Secured Credit and the Harmonisation of Law
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Secured Credit and the Harmonisation of Law

The UNCITRAL Experience

Gerard McCormack

This is a discerning analysis of international harmonisation efforts for secured credit law and examines the role of globalisation and finance capital in shaping such efforts. Gerard McCormack reveals how an ‘efficient’ law is often seen to increase the availability, and lower the cost, of credit, thereby contributing to international development. He considers whether the most comprehensive international standard – the United Nations Commission on International Trade Law (UNCITRAL) Legislative Guide (2008) – is actually suitable for adoption at the national level. In particular, he examines the hypothesis that American law and lawyers have shaped the content of the Guide to the extent that it is not suitable for translation into other laws.
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Chapter 8: Conclusion

Gerard McCormack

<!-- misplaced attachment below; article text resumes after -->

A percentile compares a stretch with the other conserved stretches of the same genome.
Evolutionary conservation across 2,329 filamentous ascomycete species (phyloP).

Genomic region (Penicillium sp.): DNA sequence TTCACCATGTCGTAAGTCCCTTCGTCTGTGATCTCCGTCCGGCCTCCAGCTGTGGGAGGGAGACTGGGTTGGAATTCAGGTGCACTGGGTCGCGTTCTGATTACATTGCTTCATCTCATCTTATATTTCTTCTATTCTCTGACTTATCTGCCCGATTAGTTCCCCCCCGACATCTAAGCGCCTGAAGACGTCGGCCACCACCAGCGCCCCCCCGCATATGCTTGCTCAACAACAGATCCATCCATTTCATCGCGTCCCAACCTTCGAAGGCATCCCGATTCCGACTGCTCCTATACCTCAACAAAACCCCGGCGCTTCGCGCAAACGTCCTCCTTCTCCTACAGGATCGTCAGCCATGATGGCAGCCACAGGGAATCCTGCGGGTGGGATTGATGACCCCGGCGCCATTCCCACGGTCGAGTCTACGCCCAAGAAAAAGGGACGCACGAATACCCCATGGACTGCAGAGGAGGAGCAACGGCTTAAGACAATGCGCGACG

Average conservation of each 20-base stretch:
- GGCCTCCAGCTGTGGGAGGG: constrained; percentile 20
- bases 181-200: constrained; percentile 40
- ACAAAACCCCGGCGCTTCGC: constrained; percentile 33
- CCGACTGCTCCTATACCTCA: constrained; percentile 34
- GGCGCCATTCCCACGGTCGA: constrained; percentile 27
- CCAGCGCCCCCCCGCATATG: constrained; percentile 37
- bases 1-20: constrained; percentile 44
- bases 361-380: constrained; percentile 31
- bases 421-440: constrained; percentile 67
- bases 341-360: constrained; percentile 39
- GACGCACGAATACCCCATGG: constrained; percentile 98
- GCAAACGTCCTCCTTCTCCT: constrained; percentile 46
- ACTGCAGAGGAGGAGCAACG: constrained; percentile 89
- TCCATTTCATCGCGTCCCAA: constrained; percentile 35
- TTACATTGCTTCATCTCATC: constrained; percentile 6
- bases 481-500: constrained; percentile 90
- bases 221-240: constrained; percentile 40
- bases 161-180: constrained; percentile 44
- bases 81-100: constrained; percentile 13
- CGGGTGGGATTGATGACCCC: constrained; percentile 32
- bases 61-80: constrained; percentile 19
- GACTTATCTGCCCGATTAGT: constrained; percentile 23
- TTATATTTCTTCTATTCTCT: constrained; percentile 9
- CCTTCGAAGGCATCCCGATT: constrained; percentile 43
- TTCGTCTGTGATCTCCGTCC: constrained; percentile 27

The UNCITRAL Legislative Guide contains a fairly detailed set of rules governing the creation and enforcement of security interests over personal property. Alternative possibilities are allowed in certain situations, but the document is more than a guide, it is a series of prescriptions. While the  UNCITRAL instrument does not reproduce American terminology, the instrument does mirror the norms reflected in Article 9 of the US Uniform Commercial Code. The previous chapters have explained that this alignment with American law is much closer in the case of the UNCITRAL Secured Transactions Guide than the UNCITRAL Insolvency Guide. This concluding chapter tries to explain why this is the case. It also seeks to examine the possibility of the Secured Transactions Guide gaining widespread international acceptance. THE INSOLVENCY AND AMERICAN PARALLELS This book has made the point on a number of occasions that there are greater similarities between Article 9 of the US Uniform Commercial Code  and the UNCITRAL Secured Transactions Guide than between the US Bankruptcy Code and the UNCITRAL Insolvency Guide. Why should  this have happened? One possibility is that there was greater American influence on the drafting of the Secured Transactions Guide mediated through organisations such as the Commercial Finance Association (CFA); that this came through in the final product in the absence of any countervailing groups; and that American-centred organisations such as the CFA did not play an equivalently influential role in the formulation of the Insolvency Guide. It is difficult, however, to provide concrete proof in support of...

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